set is derived from ASCII by the International Standard Organisation and
the ANSI, his american member). It is approximatively equivalent with
the international CCITT communication code number 5. The first 127
characters are the same as in the old 7 bits ASCII code.
No technical justification can be found to encode on 7 bits rather than
on 8 bits. Encoding the textes on 7 bits is not shorter and not faster
as on 8 bits. Worse, to go 7 bits, the raw textes are generally
converted from ISO 8 bits to the 'quoted printable' format. So the
transmission of each quoted character needs two bytes more as in ISO and
with your Mc Giver trick, still one character more.
If you are a masochist, you can restore the original characters with
diacritical marks from the quoted-printable format. The marked
characters are displayed as = plus an hexadecimal value. You need only
to convert this value to a decimal base and to type in Alt+0+ the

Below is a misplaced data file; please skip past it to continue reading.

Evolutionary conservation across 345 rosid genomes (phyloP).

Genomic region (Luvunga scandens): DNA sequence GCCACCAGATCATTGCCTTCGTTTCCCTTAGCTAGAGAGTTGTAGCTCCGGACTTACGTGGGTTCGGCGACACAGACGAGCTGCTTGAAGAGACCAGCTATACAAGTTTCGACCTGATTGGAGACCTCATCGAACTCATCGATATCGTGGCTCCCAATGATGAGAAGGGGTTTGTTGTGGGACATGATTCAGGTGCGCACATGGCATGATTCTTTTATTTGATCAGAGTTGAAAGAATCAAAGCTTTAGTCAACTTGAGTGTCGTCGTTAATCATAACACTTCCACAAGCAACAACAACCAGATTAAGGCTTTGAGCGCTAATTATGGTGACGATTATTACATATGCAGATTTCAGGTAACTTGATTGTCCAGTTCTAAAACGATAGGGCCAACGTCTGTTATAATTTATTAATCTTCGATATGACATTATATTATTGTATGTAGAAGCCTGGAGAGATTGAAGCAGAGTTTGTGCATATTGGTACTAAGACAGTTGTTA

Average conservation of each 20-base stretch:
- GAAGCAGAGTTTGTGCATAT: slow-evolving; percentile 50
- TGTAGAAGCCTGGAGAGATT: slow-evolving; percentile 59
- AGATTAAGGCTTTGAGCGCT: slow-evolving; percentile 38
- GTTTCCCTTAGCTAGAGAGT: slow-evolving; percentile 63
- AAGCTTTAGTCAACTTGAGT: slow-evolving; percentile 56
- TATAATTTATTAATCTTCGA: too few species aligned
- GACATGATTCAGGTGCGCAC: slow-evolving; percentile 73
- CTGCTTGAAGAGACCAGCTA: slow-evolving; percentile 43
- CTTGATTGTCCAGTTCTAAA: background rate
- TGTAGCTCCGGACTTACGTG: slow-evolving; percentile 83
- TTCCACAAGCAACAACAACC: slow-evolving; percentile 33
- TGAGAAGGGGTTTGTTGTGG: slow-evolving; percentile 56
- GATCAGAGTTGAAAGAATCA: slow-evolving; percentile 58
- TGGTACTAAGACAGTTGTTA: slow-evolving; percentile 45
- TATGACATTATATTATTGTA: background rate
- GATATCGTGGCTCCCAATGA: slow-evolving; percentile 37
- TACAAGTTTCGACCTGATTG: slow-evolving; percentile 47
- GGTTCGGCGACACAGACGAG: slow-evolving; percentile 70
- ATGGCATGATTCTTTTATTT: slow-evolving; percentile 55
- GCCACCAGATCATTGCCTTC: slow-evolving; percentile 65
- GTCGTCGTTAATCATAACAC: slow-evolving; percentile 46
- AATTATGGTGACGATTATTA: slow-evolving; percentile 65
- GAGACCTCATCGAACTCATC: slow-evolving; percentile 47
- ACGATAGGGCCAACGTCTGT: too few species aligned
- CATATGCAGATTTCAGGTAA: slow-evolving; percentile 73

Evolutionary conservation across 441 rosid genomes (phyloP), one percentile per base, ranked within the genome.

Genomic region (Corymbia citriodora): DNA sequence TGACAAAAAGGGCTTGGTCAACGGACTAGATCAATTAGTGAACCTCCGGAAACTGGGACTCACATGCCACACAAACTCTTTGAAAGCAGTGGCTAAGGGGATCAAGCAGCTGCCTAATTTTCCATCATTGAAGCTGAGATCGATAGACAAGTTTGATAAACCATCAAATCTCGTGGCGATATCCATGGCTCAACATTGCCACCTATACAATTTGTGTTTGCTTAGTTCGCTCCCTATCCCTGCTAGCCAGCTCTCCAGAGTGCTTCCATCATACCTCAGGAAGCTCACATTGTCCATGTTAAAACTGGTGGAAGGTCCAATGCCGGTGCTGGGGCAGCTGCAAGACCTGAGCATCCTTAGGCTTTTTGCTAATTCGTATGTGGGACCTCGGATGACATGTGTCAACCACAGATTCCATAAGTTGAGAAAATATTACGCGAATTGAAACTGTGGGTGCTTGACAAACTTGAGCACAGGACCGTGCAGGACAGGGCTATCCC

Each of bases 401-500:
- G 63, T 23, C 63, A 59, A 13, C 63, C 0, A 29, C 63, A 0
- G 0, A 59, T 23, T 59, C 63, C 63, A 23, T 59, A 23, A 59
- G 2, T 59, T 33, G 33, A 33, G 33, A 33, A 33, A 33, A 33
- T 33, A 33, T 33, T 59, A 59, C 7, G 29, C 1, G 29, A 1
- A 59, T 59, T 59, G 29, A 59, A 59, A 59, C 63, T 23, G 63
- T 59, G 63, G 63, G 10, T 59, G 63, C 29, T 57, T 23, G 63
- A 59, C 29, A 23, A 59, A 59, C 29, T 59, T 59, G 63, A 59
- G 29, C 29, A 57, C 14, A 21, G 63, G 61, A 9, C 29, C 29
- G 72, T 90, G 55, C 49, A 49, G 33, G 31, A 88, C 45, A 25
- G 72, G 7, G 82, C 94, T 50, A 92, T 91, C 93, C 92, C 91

decimal value to obtain the marked character.
Simple isn't it ?
History and genealogy need greatest accuracy and greatest fidelity to
the textes. If not, we drop in mythology and fancy legends.
One cannot be seriously a 7 bits genealogist. I hope you are aware, your
decision to go 7 bits makes your lists on Rootsweb to an american
ghetto. Was that your intend ?
In fine, a question : have you a definition of the word 'diatrics' you
have used ? I find it in none of my dictionaries but expect it has
something to do with 'diacritical marks' as say the linguists.
Thank you again for all the fine job you and other volunteers make at
Rootsweb. I hope you will install very soon a little less primitive
solution to your filtering problem. Please excuse my poor alsacian
english, but nobody can write French or German on 7 bits...
(uff Elsäßich) Vielmols märssi, unn mache's güet !
(auf Deutsch) Mit freundlichen Grüßen !
(en français) Avec toutes mes amitiés et à bientôt,
(English) With my best regards,
Francis Busser (Alsace, France)
PS : in a week or so, my e-mail will change to :